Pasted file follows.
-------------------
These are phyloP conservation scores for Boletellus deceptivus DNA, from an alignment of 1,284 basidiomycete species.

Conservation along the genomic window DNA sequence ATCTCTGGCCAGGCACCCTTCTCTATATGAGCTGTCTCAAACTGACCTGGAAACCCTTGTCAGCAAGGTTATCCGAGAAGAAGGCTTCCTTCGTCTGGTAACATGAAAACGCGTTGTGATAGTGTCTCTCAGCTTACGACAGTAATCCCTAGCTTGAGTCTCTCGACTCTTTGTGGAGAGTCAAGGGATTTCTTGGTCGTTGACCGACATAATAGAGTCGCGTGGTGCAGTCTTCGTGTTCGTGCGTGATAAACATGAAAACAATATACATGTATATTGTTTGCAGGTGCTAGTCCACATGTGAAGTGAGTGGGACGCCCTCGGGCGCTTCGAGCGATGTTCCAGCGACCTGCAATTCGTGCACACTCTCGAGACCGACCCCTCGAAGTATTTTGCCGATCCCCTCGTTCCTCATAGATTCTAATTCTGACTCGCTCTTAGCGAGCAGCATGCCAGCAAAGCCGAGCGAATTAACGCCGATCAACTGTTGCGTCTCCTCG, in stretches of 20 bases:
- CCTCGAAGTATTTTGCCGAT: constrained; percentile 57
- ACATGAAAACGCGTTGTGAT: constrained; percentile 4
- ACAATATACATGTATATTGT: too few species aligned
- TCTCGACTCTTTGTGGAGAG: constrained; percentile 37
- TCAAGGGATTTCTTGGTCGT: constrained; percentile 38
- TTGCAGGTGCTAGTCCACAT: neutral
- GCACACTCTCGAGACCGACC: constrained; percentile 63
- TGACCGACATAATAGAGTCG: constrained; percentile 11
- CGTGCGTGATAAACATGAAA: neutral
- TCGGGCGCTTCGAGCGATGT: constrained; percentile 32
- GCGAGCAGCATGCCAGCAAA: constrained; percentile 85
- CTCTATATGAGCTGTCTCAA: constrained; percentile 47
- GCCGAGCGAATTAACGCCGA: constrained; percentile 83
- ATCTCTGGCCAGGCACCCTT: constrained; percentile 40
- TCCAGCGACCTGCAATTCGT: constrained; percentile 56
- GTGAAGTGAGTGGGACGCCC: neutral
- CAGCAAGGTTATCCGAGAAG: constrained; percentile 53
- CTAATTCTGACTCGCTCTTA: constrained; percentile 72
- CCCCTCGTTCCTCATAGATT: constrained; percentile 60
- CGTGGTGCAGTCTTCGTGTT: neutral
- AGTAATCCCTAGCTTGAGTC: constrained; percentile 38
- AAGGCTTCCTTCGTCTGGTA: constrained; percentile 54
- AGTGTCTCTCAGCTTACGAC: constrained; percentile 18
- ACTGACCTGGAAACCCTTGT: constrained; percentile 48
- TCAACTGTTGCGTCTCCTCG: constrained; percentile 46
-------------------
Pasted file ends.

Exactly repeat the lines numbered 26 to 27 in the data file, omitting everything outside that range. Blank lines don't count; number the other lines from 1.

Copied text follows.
- ACTGACCTGGAAACCCTTGT: constrained; percentile 48
- TCAACTGTTGCGTCTCCTCG: constrained; percentile 46